Advanced Namespace Tools blog

12 January 2018

Guide to configuring Plan 9 upas to work with gmail

It has been a few years since I was using Plan 9 for my email. I took a break from Plan 9 during 2014 and during that time fell back into the habit of using the web-gmail interface. I decided it was time to fix this, which meant figuring out, for the 3rd time or so, how to get 9front talking with gmail's servers. It only took a couple hours of feverish manpage and guide reading and debugging to get the config worked out. This particular configuration process is not the most graceful aspect of Plan 9, but the mail environment is very nice once it is set up. In general, configuring systems to work with non-plan 9 protocols is always going to be more of a hassle than staying entirely within the ecosystem, so I'm not saying I see a better way to do all this. I understand that the whole system was originally designed and intended for running your own mail server, not retrieving things from gmail, so the awkardness seems related to that.

Receiving and reading email - the easy part

Just being able to receive and read messages is easy. Step one - log into your gmail via the web interface, go to the account options, and tell it to allow less-secure login methods. Now, in your plan9 system, enter a command like this:

upas/fs -f /imaps/

This will spit out an error that looks like:

upas/fs: opening /imaps/ \ for not recognized: \

Now you can make that hash be recognized. Note the x509 prefix in the echo statement:

 echo 'x509 sha256=x9n2C90RHrd4e97E/i21h9Ios0mKZJ9w3WDg9OE9Ud9' >>/sys/lib/tls/mail

Now rerun the same upas/fs command as above, and factotum will prompt you for your password. Enter it, and upas will spend some time (which varies depending on the size of your mailbox) setting things up. Now you can start the mail program to read messages with the command


The tricky part: configuration for sending mail

Given how nice and easy that was, one might hope sending mail would be equally simple. Not quite. The configuration for sending is considerably more involved. A first step:

echo 'key proto=pass service=smtp !password=yourpassword' >/mnt/factotum/ctl

With that done, we have two files to configure in /mail/lib. The first is /mail/lib/rewrite. There is a template to use located at /mail/lib/rewrite.gateway. The easiest thing to do is just append the template to the blank-except-for-comments original.

cat /mail/lib/rewrite.gateway >> /mail/lib/rewrite

Editing the rewrite file is pretty simple. The only section that usually needs to be changed is shown below, and the change is obvious.

# append the local domain to addresses without a domain
local!"(.+)"		alias		\
local!(.*)		alias		\

With that done, we are ready to configure /mail/lib/remotemail. The configuration shown below may not be perfectly well-constructed, but works in practice.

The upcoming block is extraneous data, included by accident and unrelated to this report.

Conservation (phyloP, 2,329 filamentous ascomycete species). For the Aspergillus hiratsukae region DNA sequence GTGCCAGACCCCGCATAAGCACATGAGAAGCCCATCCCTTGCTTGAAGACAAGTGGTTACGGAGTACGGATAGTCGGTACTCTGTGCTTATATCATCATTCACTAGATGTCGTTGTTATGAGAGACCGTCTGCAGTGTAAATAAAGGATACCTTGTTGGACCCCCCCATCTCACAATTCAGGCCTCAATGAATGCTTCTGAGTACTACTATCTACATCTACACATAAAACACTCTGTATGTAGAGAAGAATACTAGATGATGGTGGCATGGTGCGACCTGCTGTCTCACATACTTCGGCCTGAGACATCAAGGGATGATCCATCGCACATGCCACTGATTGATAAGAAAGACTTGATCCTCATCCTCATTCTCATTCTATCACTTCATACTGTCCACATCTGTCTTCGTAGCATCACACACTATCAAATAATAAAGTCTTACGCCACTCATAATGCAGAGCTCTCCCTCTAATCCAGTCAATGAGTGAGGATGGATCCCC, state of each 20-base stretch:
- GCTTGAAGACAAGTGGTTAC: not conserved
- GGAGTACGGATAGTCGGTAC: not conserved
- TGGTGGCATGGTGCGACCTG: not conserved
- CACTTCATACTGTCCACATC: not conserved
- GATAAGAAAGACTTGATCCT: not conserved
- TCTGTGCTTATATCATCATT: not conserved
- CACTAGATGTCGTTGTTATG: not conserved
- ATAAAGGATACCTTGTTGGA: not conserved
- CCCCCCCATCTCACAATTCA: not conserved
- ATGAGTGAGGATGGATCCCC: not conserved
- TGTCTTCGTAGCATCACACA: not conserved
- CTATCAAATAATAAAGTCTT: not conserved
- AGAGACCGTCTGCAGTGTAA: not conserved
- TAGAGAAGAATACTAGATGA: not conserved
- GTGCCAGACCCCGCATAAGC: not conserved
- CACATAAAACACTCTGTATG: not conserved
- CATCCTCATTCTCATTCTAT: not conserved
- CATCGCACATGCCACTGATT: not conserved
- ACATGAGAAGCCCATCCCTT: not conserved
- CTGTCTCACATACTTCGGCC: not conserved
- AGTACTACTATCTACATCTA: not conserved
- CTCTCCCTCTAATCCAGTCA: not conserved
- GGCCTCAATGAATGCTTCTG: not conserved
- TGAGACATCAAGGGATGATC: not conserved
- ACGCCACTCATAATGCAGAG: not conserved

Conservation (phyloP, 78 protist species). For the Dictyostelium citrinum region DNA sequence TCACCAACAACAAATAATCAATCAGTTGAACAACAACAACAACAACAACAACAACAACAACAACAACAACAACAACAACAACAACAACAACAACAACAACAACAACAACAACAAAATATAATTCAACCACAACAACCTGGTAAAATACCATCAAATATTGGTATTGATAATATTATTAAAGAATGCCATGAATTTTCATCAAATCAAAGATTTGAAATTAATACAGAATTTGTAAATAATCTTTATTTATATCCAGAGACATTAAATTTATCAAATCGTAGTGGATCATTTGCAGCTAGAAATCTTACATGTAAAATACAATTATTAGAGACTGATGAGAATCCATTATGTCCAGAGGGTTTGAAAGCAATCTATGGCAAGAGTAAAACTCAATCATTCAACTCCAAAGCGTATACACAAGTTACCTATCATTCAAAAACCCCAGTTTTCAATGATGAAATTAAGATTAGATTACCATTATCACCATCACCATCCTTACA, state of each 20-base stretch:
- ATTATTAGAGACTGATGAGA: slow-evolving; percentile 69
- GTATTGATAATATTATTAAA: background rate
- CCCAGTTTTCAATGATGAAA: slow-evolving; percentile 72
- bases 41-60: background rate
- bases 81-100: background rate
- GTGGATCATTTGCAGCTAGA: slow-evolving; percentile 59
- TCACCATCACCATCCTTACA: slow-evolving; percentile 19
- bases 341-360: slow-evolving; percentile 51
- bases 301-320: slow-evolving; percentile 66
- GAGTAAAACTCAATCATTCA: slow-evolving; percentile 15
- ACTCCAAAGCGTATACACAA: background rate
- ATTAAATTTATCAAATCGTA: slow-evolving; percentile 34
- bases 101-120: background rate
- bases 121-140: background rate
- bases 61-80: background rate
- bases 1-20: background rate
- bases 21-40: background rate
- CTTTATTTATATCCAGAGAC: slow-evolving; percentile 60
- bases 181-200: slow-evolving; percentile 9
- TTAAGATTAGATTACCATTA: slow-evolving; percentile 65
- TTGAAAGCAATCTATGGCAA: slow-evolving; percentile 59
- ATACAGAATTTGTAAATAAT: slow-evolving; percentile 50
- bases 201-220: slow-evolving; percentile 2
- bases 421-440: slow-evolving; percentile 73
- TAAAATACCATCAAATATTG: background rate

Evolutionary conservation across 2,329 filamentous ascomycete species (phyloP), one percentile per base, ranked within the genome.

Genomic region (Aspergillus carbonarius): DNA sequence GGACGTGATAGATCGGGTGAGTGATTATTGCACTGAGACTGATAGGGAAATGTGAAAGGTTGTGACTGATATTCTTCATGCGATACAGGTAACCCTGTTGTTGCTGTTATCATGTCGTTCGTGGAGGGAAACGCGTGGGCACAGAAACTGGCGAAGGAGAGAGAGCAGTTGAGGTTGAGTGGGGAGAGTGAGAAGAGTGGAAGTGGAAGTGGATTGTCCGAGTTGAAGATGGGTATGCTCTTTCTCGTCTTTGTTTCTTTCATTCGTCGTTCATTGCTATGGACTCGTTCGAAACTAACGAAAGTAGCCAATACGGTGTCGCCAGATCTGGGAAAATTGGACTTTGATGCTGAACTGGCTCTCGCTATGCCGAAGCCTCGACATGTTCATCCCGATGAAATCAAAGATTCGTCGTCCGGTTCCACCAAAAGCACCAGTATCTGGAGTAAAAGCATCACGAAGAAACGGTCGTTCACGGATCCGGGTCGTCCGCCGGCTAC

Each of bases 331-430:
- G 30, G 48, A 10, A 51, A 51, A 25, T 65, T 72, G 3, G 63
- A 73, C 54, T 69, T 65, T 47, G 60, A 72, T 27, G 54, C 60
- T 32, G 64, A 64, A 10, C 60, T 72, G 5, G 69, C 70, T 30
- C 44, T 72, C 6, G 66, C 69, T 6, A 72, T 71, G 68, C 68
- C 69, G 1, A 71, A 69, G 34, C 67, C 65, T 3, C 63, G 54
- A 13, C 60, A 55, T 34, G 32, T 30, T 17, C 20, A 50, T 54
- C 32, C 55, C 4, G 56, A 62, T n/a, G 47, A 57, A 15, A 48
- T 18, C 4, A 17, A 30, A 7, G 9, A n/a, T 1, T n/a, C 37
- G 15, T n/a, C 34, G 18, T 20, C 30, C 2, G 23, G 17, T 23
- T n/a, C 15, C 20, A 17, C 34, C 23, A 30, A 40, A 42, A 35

fd=`{/bin/upas/aliasmail -f $sender}
case *.*
case *
echo exec /bin/upas/smtp -u -a -h $fd $addr $sender $* >>/sys/log/remotemail
exec /bin/upas/smtp -u -a -h $fd $addr $sender $*

Note the addition of the -a flag to the pre-existing upas/smtp command. The echo statement is purely optional extra logging. We are almost done! You can try sending some mail with

mail someone@somedomain

Note that the mail program makes use of rio's "hold" mode, so you need to enter your message, then press escape, then hit ctrl-d to EOF the data you are sending. Sending this first message will fail because we need to add another bit of tls related info.

cat /sys/log/smtp

Will show an error that looks like

Jan 11 20:40:43 cert for not recognized: sha256=gE9IwK9spTR9613V92I5+sVI9R0U9PLKyaZjr8OiNH9

Again, you need to add this in the right place, which in this case is /sys/lib/tls/smtp.

echo 'x509 sha256=gE9IwK9spTR9613V92I5+sVI9R0U9PLKyaZjr8OiNH9' >>/sys/lib/tls/smtp

If all of this is done correctly, you should now be able to send mail successfully using the mail command.

Namespaces for your faces

Assuming you got all this done correctly and you can send and receive mail, you probably want to use Plan9's famous "faces" program to help out. It shows new mails as they arrive, and if you right click on the face icon, it will open them for you in a new window. However, you have to have a plumber running underneath your current rio, and faces needs to be in a namespace with access to upas/fs. You want to see a namespace stack like this within the rio you are working within:

mount  '#s/plumb.user.15857' /mnt/plumb 
mount  '#|/data1' /mail/fs 
mount  '#s/rio.user.15869' /mnt/wsys 6

In other words, plumber first, then upas/fs, then start rio, then start faces within the rio. The conventional way to do this is having the plumber and upas started on your terminal from /usr/name/lib/profile.

Troubleshooting: check the logs

If something is misconfigured, you can often find out the problem from the logfiles. /sys/log/mail, /sys/log/runq, /sys/log/smtp, /sys/log/ may all be relevant. I also added another log via the echo statement shown in remotemail, /sys/log/remotemail. Here is a summary of what needs to be done - check above for full details.

Reading mail

Sending mail

Using multiple accounts

(The following information was provided by qwx)

I need to monitor multiple mailboxes, and be able to select from which one I should send. In order to select a different account from which to send from, you need to:

My hacky solution so far is to just add a switch-case statement to remotemail, like:

; cat /mail/lib/remotemail
if(~ `{echo $sender | sed 's/^[^@]+@//'}){
	user=(-tu $sender)
if not{	# WHY
exec /bin/upas/smtp -dah $fd $user $addr $sender $*

Then, I can do:

; mail -s 'whatever'

and this sends a mail from to as expected. The user allegedly needs to be set as '', not just 'seymour'. The other thing is connecting to an SMTPS port: to do this, you can add -t to the upas/smtp command line, and specify !ssmtp in the address.